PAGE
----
Friday, June 6, 2014

A review of “The World at War” (World War Two series)



World War II is a subject that continues to fascinate millions throughout the world. From people in the losing countries to people in the winning ones, everyone seems to be fascinated by World War II. Because of this, there continue to be media of all kinds about the subject, and a viewer interested in it has many options to choose from. Indeed, there almost seems to be a choice overload (a nice problem to have), and it's hard to know which ones are the best.


D-Day invasion at Omaha Beach - Normandy, 1944

"Best" is a subjective term, and what is best in the eyes of one may not be best for another. But if asked my opinion on which documentary is the best, my vote would go to "The World at War," the classic British documentary from the 1970's. From the British and Americans to their reluctant Soviet allies, to the Axis powers of Germany and Japan, stories from all over the world are told, and woven together into a fascinating narrative about the sweeping events of World War II.




I am a connoisseur of films about World War II, and I have enjoyed many Hollywood movies on the subject. (If you have any to recommend, feel free to leave a comment below.) But just as there are advantages to doing quality re-enactments, there are also advantages to the documentary format, particularly for modern subjects like this one. Chiefest among them is that you can show real footage of what happened. World War II is among the most photographed wars in world history, and there is a treasure trove of video footage taken during the war. Even the propaganda films and period newsreels can tell you a great deal about the period, and this documentary makes judicious use of them; but its greatest strength lies in the real footage of its events. All they have to re-enact is the sound - sound re-enactments which are very impressive for the time; and they can let the visual part be told by the (sometimes brutal) honesty of impartial cameras.


American dead at Omaha Beach, Normandy 1944


American dead at Tarawa Beach, Pacific theater 1943

The other great strength of "The World at War" lies in its interviews. At the time I write this, there are still people around to be interviewed about these times, but their numbers are small and, unfortunately, growing smaller. But in "The World at War," only 25 years had passed since World War II; so there were many more interview subjects to choose from. The documentary does not lack for interviews with regular people (like soldiers, sailors, airmen, and civilians); but what sets their interviews apart from others is their interviews with the higher-ups. They can interview top officials in the various governments, as well as generals and admirals from both sides. Whether they're interviewing a prestigious general on the Allied side, or a top Nazi like Albert Speer; it is clear that they took full advantage of their period's wealth of eyewitnesses. Nothing like it, I think, will ever be seen again.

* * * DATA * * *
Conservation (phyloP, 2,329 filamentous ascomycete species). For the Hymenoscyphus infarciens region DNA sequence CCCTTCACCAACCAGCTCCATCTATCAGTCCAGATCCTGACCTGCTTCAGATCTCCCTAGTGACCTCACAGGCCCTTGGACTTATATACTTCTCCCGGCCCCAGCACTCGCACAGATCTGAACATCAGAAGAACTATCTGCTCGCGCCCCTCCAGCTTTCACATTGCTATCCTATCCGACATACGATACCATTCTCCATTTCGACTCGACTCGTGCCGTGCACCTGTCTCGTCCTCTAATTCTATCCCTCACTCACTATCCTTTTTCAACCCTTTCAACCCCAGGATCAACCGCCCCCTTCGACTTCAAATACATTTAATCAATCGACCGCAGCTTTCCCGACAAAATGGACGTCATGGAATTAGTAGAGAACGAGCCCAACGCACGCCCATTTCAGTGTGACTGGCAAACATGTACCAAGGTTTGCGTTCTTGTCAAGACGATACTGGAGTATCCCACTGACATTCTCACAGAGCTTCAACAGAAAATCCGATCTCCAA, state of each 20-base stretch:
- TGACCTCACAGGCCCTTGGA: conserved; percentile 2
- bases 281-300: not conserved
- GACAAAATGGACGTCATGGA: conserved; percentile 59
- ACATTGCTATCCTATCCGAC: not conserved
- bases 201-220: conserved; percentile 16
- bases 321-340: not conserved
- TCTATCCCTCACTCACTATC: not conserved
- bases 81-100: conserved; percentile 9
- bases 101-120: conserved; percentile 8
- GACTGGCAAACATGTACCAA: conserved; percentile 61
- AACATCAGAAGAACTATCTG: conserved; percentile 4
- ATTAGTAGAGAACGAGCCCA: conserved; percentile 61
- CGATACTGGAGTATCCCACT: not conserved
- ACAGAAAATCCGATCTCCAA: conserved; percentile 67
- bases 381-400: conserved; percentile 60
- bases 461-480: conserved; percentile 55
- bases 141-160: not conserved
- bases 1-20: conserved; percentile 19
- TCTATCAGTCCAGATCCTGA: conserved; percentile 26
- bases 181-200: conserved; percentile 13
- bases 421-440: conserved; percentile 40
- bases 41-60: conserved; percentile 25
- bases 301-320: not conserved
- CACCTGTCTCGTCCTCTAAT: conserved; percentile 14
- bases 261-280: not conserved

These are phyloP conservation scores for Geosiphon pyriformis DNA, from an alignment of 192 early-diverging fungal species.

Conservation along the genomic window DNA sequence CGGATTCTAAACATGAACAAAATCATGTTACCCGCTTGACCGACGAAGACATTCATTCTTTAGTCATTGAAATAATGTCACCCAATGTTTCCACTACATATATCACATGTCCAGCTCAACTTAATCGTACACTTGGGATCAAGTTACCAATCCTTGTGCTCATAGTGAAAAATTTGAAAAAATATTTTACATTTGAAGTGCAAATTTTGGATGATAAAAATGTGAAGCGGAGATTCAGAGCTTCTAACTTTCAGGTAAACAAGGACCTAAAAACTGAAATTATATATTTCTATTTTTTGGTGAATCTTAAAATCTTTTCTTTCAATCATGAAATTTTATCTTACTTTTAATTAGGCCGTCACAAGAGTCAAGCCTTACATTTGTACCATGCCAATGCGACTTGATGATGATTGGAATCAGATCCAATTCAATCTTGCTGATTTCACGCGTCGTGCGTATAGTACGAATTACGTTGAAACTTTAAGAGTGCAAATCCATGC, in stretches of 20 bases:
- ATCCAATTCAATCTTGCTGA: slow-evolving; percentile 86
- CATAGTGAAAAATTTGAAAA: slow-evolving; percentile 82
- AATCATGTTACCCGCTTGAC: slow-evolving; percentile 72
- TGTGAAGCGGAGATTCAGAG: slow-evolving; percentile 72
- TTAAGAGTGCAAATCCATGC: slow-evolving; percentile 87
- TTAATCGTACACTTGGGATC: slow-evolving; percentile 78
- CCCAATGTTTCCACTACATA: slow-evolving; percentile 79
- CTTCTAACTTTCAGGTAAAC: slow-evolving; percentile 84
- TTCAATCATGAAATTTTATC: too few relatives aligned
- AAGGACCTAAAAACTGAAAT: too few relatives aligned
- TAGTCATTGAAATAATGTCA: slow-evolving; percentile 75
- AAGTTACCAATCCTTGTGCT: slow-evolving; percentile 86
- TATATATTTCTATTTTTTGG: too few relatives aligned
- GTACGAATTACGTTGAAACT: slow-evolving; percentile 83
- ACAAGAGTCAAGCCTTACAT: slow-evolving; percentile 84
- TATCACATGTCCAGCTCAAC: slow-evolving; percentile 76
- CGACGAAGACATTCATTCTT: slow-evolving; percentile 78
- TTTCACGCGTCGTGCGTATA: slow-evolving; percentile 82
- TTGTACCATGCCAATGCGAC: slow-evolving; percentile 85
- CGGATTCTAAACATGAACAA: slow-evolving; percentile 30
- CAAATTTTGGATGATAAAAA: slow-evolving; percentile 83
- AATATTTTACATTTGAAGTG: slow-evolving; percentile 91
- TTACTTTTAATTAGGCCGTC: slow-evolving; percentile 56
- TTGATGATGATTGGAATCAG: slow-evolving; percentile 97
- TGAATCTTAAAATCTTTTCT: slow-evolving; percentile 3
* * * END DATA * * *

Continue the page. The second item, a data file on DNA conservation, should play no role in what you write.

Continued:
Aftermath of German bombing raids on London, 1941


Stalingrad, 1942 - aftermath of a German bombing raid

Some other things that set it apart from other media are its extensive coverage of the Russian front (virtually ignored in English-speaking media), and its unique take on the Holocaust. Many documentaries have interviewed Holocaust survivors, and this one is no exception; but they also interview concentration camp guards, and even Heinrich Himmler's adjutant. Their coverage is, of course, unsympathetic, and sometimes very disturbing. But this fascinating look into the psychology of the war criminals is something that you're unlikely to find anywhere else. Their interviews with Holocaust survivors are also very compelling - no less than eight of them, from various countries in Europe. Their stories are depressing, but also moving, and a testimony about the truth of the Holocaust that needs to be remembered today.


Starving prisoners in Mauthausen, 1945 - shortly after its liberation by the Americans


Polish dead in Warsaw killed in the Holocaust, 1944

I am not without my criticisms of "The World at War," but I think it's still the best, most sweeping, and most comprehensive documentary ever made about World War II. If you want a visual history of what happened, this is the most in-depth one you're likely to find. And with the dwindling supply of eyewitnesses about this time, there may never be anything like it again.

DVD at Amazon

Other posts about World War II

If you liked this post, you might also like:

Great War miniseries (a similar series about World War One)

Winston Churchill movies (including a great biography of him)

Ken Burns' World War Two miniseries (focusing on United States)

Korean War miniseries (focusing on United States)

Cold War miniseries (a similar series by the same filmmakers)


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